(Although I'm citing Wikipedia entries as links, there's a lot in their descriptions that I don't agree with, but they're the overall best links that I've found.)
The 2.5G / 3G systems were the outgrowth of the architectural and network constraints imposed by the existing wireless telephony (cellular) infrastructure. 2.5G / 3G provides adequate Broadband Wireless Internet Access, but hardly optimal.
Mobile WiMAX was designed from the ground up to be able to do Broadband Wireless Internet Access. It's designed to support TCP/IP and be much more efficient, scale better, and provide a much more optimal Broadband Wireless Internet Access experience than 2.5G / 3G. Voice capability is provided via Voice Over Internet Protocol, and works well with specific provisions for VOIP in the Mobile WiMAX infrastructure to minimize jitter, latency, packet loss, etc. that all affect VOIP quality.
- 2.5G / 3G was about backwards compatibility and provides decent BWIA
- Mobile WiMAX provides great BWIA, but no backwards compatibility with existing wireless voice infrastructure.
LTE vs Mobile WiMAX
LTE is merely 2.5G / 3G taken to the next level, with provisions for providing better (mostly faster) BWIA. We'll probably see some test deployments of LTE by the end of 2010, but not widespread deployment until late 2011 or 2012.
By then, Mobile WiMAX will have been in active deployment and continuous evolution and refinement for 4 or 5 years.
On paper, the BWIA experience between LTE and Mobile WiMAX will be equivalent.
But my estimate is that when fully deployed under real world conditions, Mobile WiMAX will prove to be more scalable with a better BWIA experience.
In real world deployments, LTE loses out because it will inevitably be subject to the constraints imposed by compatibility with the existing wireless voice infrastructure. LTE will have to work with the existing billing systems, existing authentication systems, existing management systems, existing backhaul, etc.
But Mobile WiMAX will "lose out" because it won't be deployed by major carriers in first world countries. In those situations, LTE will be the overwhelming choice because of its backwards compatibility and comfort factor to the carriers of "the same old vendors we're used to" providing compatibility, training, support, etc.
All that said, I think there's one last factor in LTE vs Mobile WIMAX that may prove to be the most significant long term: deploying LTE requires an entity with the resources of a telco. By definition, LTE systems are designed to be part of a, and rely upon a telco's infrastructure - voice routing through a telco switch, for example.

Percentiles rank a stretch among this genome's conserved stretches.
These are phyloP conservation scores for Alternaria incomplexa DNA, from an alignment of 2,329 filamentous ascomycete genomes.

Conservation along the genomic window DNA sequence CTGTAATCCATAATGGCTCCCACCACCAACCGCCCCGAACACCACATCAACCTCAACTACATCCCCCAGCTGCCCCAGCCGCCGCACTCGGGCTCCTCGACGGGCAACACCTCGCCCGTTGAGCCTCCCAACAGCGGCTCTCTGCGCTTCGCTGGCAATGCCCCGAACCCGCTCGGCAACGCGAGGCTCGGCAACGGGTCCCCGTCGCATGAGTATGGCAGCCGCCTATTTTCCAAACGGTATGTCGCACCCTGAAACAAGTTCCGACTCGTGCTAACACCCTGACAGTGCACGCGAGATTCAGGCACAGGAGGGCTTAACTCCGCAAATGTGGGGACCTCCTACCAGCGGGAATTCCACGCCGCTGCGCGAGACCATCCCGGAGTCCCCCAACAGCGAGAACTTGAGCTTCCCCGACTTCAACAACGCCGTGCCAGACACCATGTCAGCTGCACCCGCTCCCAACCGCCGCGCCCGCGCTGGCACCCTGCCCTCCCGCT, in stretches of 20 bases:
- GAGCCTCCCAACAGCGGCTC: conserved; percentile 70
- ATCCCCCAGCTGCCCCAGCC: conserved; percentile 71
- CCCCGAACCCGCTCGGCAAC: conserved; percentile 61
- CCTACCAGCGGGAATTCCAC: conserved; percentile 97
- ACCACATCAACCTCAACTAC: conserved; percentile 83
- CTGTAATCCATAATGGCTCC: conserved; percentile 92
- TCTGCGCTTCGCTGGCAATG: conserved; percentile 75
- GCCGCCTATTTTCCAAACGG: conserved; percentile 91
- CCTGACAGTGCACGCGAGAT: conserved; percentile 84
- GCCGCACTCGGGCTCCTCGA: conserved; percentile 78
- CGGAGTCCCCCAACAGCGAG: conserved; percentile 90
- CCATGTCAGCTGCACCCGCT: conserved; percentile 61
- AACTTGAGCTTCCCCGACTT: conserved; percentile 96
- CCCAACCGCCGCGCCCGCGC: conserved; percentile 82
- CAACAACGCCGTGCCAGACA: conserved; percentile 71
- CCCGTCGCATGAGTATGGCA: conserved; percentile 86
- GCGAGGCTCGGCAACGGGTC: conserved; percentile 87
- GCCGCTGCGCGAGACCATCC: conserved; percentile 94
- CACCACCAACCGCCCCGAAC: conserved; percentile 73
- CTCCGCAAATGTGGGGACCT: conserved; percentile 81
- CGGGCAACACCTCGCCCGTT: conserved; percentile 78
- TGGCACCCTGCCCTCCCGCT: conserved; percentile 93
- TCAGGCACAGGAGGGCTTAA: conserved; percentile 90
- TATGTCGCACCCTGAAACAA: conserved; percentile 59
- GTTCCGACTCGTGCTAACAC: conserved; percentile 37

Mobile WiMAX can easily be a standalone system, potentially as simple as a single site with a single Internet connection, and scales up from there relatively easily. That why there's a lot of Mobile WiMAX being deployed - that you'll never hear about. A lot of carriers in developing countries that have deployed GSM systems and wanted to provide BWIA have done the math and decided not to disrupt their efficient and cost-effective GSM voice infrastructure, and instead deploy Mobile WiMAX rather than LTE.
I think we'll have a schism between the LTE / Mobile WiMAX for the foreseeable future, with each technology becoming dominant in their respective niches:
- Mobile WiMAX infrastructure being deployed in smaller markets markets by entrepreneurial companies, and developing nations
- LTE infrastructure being deployed in larger, mature markets in developed nations by incumbent, dominant telcos.
Given the relentless march of Moore's Law, BWIA user devices will eventually merge LTE and Mobile WiMAX to work with infrastructure of either, just like Wi-Fi eventually combined 2.4 GHz and 5 GHz radios for the same price as 2.4 GHz only.
Yes, given the relentless march of Moore's Law, the user devices could will eventually merge the two technologies so user devices work with either, just like we saw Wi-Fi grow to encompass 2.4 GHz and 5 GHz radios for the same price as 2.4 GHz only.
But, at the current level of technology, we won't see combined LTE/WiMAX; we haven't even really seen combined GSM/CDMA (other than devices having two completely separate radios in one case, at twice the cost.
But, for the moment, just like we haven't a merging of GSM and CDMA technology into low-cost end user devices, the same will be true for the merging of LTE and Mobile WiMAX end user devices.
We will eventually see LTE/Mobile WiMAX/1xEVDO/HSxPA it eventually, but it'll take a few more years of technical evolution.
(My thanks to DLH for pointing out the really awkward prose in that last paragraph.)
By Steve Stroh
Copyright 2010 by Steven K. Stroh. All rights
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